California Insurance Commissioner Dave Jones has high hopes for Consumer Owned and Operated Plans (CO-OPs), a new form of health insurance that will be allowed in the state starting Jan. 1.
The not-for-profit, member-governed plans are designed for individuals and small groups, including small businesses.
“One of the most pressing issues facing Californians is the lack of options for obtaining affordable health coverage,” Jones said. “CO-OPs can serve as one option available to nearly one million low-income individuals and their families.”
California faces soaring demand for long-term care services, with a senior population expected to surge 90% by 2032, according to a new study by AARP.
The number of seniors age 85 and over — those most likely to need long-term care — will grow by 78%, significantly faster than the U.S. average, the report said.
Most people in that demographic category live below 250% of the federal poverty line and will probably qualify for need-based long-term care and other forms of public support, AARP researchers predicted.
California is making progress in its transition to electronic health records, state officials said Thursday in an update on the state’s eHealth Initiative.
“Electronic health records are really changing the quality of care individuals are receiving,” said Linette Scott, chief medical information officer for the Department of Health Care Services.
So far, California has allocated $775 million in federal funds to hospitals, doctors and other health care providers to support health information exchange technology, Scott said in a conference call. “It demonstrates a change in the way health care is delivered,” she said.
Republican presidential candidate Mitt Romney would dismantle most of the federal Affordable Care Act and make sweeping changes to Medicare and Medicaid, according to a study released Wednesday by UCLA’s Center for Health Policy Research.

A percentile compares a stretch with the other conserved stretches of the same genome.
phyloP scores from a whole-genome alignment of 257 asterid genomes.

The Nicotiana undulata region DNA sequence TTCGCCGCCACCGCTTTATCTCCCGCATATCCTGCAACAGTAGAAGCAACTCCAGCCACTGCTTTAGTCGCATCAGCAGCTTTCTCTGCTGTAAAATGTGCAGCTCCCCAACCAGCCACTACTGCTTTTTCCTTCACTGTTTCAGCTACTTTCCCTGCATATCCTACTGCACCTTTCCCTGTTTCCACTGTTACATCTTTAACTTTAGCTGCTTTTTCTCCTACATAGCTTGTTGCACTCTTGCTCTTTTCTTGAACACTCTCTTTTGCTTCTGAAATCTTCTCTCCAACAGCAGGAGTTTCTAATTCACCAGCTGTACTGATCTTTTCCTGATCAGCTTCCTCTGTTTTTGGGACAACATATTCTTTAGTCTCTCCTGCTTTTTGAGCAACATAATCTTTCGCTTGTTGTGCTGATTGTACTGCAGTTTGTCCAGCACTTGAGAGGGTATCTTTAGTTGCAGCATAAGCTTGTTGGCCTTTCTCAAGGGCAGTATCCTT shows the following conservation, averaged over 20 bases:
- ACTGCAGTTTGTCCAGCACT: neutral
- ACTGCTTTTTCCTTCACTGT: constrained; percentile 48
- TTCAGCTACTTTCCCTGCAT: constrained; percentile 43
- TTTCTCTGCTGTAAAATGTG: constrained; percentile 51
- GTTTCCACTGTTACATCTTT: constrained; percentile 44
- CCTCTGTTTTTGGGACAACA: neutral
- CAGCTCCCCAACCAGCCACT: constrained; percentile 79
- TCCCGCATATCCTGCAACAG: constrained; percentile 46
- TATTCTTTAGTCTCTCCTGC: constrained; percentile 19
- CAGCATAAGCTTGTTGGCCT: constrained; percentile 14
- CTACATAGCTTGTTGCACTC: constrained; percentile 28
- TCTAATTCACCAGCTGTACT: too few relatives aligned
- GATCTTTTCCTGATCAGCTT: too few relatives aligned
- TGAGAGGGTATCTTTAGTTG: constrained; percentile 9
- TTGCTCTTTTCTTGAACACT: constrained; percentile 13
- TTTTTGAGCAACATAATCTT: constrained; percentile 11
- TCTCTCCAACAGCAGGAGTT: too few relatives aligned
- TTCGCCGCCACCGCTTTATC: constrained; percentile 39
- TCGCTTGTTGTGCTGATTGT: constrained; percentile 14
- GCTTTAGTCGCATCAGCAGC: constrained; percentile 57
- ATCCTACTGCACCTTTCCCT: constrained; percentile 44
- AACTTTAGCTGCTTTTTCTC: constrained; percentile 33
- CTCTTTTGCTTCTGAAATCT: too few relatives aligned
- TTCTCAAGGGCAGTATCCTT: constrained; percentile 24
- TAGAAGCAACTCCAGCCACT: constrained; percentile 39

The side-by-side analysis of health care proposals in the 2012 presidential contest found stark policy differences between the former Massachusetts governor and President Barack Obama, said Shana Alex Lavarreda, the report’s co-author and director of UCLA’s Health Insurance Studies Program.
“I think the choice is very clear,” she said. “It wasn’t hard to find major distinctions.”
California has yet to resolve several key questions about how insurers will provide pediatric dental and vision benefits under the federal Affordable Care Act, according to a new study from the California Health Benefits Review Program.
Recent state legislation helps define essential health benefits for children’s dental and vision care, “but does not clarify which ages are ‘pediatric,’ and thus eligible to use these benefits,” according to the study from CHBRP, a University of California initiative that analyzes public health issues for the state Legislature.
It’s also unclear how benefits will be handled when families purchase separate health coverage and stand-alone dental coverage, the report concludes. “These questions will need to be addressed at some point in the future in order to assist both the regulators and the carriers providing for this EHB to comply with ACA requirements,” it said.